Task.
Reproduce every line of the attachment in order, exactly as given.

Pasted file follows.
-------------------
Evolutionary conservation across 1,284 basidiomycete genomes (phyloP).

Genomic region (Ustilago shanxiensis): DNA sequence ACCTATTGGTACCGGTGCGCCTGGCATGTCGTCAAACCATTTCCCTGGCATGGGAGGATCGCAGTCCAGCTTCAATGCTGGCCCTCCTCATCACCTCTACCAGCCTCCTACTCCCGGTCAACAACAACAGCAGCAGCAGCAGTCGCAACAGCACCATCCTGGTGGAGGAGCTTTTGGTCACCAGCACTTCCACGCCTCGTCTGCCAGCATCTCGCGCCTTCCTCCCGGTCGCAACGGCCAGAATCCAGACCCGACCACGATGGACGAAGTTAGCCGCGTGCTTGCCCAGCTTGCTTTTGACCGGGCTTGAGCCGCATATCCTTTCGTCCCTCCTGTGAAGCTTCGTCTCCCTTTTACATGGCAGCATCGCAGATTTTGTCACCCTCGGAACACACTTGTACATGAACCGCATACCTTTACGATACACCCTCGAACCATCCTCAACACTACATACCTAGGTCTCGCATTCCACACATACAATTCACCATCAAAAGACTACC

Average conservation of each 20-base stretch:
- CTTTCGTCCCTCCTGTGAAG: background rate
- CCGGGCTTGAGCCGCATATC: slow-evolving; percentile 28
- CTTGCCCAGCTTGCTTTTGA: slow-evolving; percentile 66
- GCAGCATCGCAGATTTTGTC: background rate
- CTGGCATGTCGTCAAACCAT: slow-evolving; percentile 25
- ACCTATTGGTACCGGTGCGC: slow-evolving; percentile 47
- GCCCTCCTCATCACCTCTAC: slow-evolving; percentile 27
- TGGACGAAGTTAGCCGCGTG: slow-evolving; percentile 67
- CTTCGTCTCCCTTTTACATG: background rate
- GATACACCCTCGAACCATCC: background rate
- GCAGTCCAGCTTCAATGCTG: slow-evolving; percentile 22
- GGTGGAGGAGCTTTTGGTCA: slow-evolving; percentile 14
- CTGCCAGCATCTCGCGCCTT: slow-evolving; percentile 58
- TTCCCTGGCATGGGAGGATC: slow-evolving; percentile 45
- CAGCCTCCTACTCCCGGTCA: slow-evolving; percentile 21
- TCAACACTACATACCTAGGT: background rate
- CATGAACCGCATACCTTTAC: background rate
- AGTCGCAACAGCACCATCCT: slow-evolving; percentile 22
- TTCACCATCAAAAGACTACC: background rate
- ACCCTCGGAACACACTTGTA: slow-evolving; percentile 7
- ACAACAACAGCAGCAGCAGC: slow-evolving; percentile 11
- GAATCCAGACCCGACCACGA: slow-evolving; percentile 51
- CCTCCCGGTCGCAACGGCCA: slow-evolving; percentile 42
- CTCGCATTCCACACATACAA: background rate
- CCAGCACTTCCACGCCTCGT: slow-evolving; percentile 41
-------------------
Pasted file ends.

Evolutionary conservation across 1,284 basidiomycete genomes (phyloP).

Genomic region (Ustilago shanxiensis): DNA sequence ACCTATTGGTACCGGTGCGCCTGGCATGTCGTCAAACCATTTCCCTGGCATGGGAGGATCGCAGTCCAGCTTCAATGCTGGCCCTCCTCATCACCTCTACCAGCCTCCTACTCCCGGTCAACAACAACAGCAGCAGCAGCAGTCGCAACAGCACCATCCTGGTGGAGGAGCTTTTGGTCACCAGCACTTCCACGCCTCGTCTGCCAGCATCTCGCGCCTTCCTCCCGGTCGCAACGGCCAGAATCCAGACCCGACCACGATGGACGAAGTTAGCCGCGTGCTTGCCCAGCTTGCTTTTGACCGGGCTTGAGCCGCATATCCTTTCGTCCCTCCTGTGAAGCTTCGTCTCCCTTTTACATGGCAGCATCGCAGATTTTGTCACCCTCGGAACACACTTGTACATGAACCGCATACCTTTACGATACACCCTCGAACCATCCTCAACACTACATACCTAGGTCTCGCATTCCACACATACAATTCACCATCAAAAGACTACC

Average conservation of each 20-base stretch:
- CTTTCGTCCCTCCTGTGAAG: background rate
- CCGGGCTTGAGCCGCATATC: slow-evolving; percentile 28
- CTTGCCCAGCTTGCTTTTGA: slow-evolving; percentile 66
- GCAGCATCGCAGATTTTGTC: background rate
- CTGGCATGTCGTCAAACCAT: slow-evolving; percentile 25
- ACCTATTGGTACCGGTGCGC: slow-evolving; percentile 47
- GCCCTCCTCATCACCTCTAC: slow-evolving; percentile 27
- TGGACGAAGTTAGCCGCGTG: slow-evolving; percentile 67
- CTTCGTCTCCCTTTTACATG: background rate
- GATACACCCTCGAACCATCC: background rate
- GCAGTCCAGCTTCAATGCTG: slow-evolving; percentile 22
- GGTGGAGGAGCTTTTGGTCA: slow-evolving; percentile 14
- CTGCCAGCATCTCGCGCCTT: slow-evolving; percentile 58
- TTCCCTGGCATGGGAGGATC: slow-evolving; percentile 45
- CAGCCTCCTACTCCCGGTCA: slow-evolving; percentile 21
- TCAACACTACATACCTAGGT: background rate
- CATGAACCGCATACCTTTAC: background rate
- AGTCGCAACAGCACCATCCT: slow-evolving; percentile 22
- TTCACCATCAAAAGACTACC: background rate
- ACCCTCGGAACACACTTGTA: slow-evolving; percentile 7
- ACAACAACAGCAGCAGCAGC: slow-evolving; percentile 11
- GAATCCAGACCCGACCACGA: slow-evolving; percentile 51
- CCTCCCGGTCGCAACGGCCA: slow-evolving; percentile 42
- CTCGCATTCCACACATACAA: background rate
- CCAGCACTTCCACGCCTCGT: slow-evolving; percentile 41